West Jordan Middle students dig deep into novel for water well
Mar 29, 2019 11:04AM
● By Jet Burnham
Available for auction are note cards featuring traditional Kente cloth design from Ghana created by carved lino stamps, sold in sets of five with envelopes. (Cara Bailey/WJMS)
By Jet Burnham | [email protected]
A 2010 novel, “A Long Walk to Water” by Linda Sue Park, is the catalyst for a multifaceted project for students at West Jordan Middle School.
The book tells the story of the water crisis in Sudan, from two perspectives. One is that of a girl who can’t go to school because she has to gather water for her family from a faraway well each day. The other part of the story is told by Salva Dut, one of the Lost Boys of Sudan, who established Water for South Sudan, a nonprofit that drills water wells in Sudanese villages.
Ninth-graders will be reading the novel, researching the water crisis and exploring African culture and art in preparation for a fundraising auction for Dut’s organization.
“Through putting action behind our learning, I want my students to catch the lifelong learning bug and get addicted to learning, understanding and contributing to the world at large,” said Paige Wightman, a language arts teacher. “I wanted students to feel empowered through community (or in our case, global) service. They are a powerful source for good but need the context and education to know how to utilize that good to cause change.”
After reading the novel and researching its setting, students will create a sample website that summarizes the novel and educates others about the water crisis.
“The book is written at a fifth-grade level, so I’m doing a lot of additional things for them to understand and research,” said Wightman. “They will understand why it’s a water crisis in Africa and that there is something we can do to help.”
In art classes, students will create African-inspired artwork to be sold at an auction to raise money for Water for South Sudan.
The cost to drill one well in Sudan is $15,000.
“We’re not expecting to raise $15,000, but we are definitely telling them that that’s our goal,” said Wightman.
The public is invited to the auction, which will be held in the West Jordan Middle School library on April 10, 6–8 p.m. Artwork will be for sale and donations will be accepted. Business owners are invited to match donations.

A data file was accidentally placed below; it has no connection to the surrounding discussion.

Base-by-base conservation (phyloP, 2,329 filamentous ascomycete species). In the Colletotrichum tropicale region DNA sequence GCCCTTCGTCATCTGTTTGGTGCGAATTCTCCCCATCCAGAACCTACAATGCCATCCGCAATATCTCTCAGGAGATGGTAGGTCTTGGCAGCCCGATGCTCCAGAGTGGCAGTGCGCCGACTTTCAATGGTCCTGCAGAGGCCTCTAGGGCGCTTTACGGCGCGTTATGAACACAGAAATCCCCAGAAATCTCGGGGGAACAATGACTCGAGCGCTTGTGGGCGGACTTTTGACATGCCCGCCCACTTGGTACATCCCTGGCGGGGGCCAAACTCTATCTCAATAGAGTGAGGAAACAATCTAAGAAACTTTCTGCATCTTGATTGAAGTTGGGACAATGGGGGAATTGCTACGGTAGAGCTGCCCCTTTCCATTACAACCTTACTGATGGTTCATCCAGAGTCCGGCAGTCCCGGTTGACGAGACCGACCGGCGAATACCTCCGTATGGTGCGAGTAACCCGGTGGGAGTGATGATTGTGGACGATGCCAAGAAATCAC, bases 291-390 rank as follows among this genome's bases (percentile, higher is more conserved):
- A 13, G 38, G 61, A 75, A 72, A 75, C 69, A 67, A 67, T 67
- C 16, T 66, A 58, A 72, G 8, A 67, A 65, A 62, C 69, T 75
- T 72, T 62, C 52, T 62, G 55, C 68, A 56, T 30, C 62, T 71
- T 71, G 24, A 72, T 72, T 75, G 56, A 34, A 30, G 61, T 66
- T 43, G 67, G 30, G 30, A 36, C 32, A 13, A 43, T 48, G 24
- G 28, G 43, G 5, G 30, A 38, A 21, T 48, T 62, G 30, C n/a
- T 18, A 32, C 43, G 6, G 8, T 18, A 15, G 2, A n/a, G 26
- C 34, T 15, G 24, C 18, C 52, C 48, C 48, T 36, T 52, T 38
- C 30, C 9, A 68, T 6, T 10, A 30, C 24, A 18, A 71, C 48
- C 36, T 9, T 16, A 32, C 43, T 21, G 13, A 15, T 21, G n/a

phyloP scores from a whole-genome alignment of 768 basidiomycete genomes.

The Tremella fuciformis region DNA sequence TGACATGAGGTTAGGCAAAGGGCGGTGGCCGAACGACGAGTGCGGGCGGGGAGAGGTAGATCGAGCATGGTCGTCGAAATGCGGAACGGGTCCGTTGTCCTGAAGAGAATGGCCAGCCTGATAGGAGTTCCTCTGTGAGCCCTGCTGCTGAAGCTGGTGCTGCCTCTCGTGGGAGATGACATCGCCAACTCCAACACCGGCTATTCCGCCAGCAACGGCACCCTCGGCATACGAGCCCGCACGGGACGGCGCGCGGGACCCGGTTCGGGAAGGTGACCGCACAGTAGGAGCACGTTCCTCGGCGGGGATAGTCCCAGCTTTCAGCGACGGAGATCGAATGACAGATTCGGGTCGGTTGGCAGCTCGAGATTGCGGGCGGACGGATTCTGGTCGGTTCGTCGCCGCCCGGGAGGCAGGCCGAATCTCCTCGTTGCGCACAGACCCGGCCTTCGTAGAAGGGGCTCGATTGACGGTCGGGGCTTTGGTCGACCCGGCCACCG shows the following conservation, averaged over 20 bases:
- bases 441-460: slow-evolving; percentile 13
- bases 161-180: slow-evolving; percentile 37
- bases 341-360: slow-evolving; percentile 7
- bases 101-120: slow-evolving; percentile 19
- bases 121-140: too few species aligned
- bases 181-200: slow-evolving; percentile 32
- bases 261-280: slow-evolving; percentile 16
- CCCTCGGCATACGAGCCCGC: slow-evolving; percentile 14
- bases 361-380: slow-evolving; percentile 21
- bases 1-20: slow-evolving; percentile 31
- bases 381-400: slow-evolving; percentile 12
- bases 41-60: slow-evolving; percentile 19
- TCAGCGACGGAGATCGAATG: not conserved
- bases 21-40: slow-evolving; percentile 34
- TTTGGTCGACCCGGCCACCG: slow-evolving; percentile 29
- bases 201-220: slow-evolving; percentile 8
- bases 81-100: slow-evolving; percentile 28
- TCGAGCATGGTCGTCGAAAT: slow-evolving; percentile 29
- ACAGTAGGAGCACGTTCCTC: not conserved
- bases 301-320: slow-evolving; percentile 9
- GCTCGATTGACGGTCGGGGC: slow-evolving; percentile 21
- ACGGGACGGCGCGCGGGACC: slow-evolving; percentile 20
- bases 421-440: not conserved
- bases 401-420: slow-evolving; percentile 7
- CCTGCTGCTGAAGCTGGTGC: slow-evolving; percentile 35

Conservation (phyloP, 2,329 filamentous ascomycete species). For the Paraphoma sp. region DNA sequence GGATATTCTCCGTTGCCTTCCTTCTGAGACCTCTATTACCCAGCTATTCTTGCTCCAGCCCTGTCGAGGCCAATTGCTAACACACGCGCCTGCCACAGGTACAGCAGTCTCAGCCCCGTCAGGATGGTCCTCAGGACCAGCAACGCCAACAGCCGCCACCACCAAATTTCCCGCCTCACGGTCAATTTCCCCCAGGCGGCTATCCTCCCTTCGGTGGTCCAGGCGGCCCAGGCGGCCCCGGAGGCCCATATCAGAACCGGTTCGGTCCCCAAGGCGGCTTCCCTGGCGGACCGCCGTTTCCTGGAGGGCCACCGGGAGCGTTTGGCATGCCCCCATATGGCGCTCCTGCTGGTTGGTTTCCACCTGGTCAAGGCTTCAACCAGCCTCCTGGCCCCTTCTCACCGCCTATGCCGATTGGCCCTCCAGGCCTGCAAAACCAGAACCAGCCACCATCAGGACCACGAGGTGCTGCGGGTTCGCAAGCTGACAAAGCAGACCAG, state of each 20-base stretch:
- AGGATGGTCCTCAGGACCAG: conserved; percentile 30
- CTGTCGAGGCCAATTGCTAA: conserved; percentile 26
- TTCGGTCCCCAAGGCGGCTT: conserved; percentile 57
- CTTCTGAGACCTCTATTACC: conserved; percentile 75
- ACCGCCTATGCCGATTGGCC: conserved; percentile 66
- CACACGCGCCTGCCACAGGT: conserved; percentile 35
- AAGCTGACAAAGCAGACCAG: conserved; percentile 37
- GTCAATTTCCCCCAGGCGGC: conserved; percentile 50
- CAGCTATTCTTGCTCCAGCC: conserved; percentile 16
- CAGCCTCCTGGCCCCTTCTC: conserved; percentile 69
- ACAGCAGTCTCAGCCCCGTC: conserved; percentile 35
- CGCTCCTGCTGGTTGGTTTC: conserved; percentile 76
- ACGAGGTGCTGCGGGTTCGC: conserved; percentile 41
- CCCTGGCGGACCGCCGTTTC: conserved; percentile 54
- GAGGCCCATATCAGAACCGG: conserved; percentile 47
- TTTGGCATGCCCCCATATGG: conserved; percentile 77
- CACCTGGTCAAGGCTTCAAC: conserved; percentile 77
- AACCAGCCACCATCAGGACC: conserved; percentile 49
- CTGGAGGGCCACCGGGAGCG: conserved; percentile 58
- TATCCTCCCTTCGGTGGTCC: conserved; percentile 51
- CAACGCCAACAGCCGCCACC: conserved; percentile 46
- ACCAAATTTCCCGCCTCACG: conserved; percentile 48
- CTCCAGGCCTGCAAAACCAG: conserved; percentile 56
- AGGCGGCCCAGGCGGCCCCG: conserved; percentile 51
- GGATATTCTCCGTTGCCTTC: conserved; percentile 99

Wightman reminds community members that attending the auction is also a good opportunity to see the school one last time before it is torn down and replaced by the new building.
Last year’s ninth-graders did the same project and fundraiser. Their auction was successful, thanks to parents and teachers who ensured all the art pieces were purchased. This year, students would like to have more community involvement.
Additional fundraising efforts include specific nights at local restaurants that will donate a percentage of the night’s earnings to the charity. For more information, follow West Jordan Middle School on Facebook.
The artwork being auctioned will showcase a variety of styles and techniques inspired by African art. There will be silhouettes of the African Savanna done in watercolors and Ivory Coast Adinkra symbols featured in oil pastels.
Also for auction will be note cards featuring traditional Kente cloth design from Ghana created by carved lino stamps, sold in sets of five with envelopes.
WJMS art teacher Cara Bailey believes exploring the art of different cultures helps students feel a connection with others.
“When students learn about cultures outside their own, they gain a greater perspective on people and places that may be very distant,” she said.
It also helps students connect with their peers who are immigrants and refugees from other countries.
“When we learn about the cultures those kids are coming from, there is a greater sense of acceptance and understanding,” said Bailey.
Ultimately, the project will provide perspective for students.
“I hope that my students come away with a greater appreciation for the things in their lives they typically take for granted such as access to clean water, a free education and a generally safe living environment,” said Bailey. “I also hope that my students come away inspired to create change when and where they can. I hope that they learn that even very small contributions can make a difference for real people.”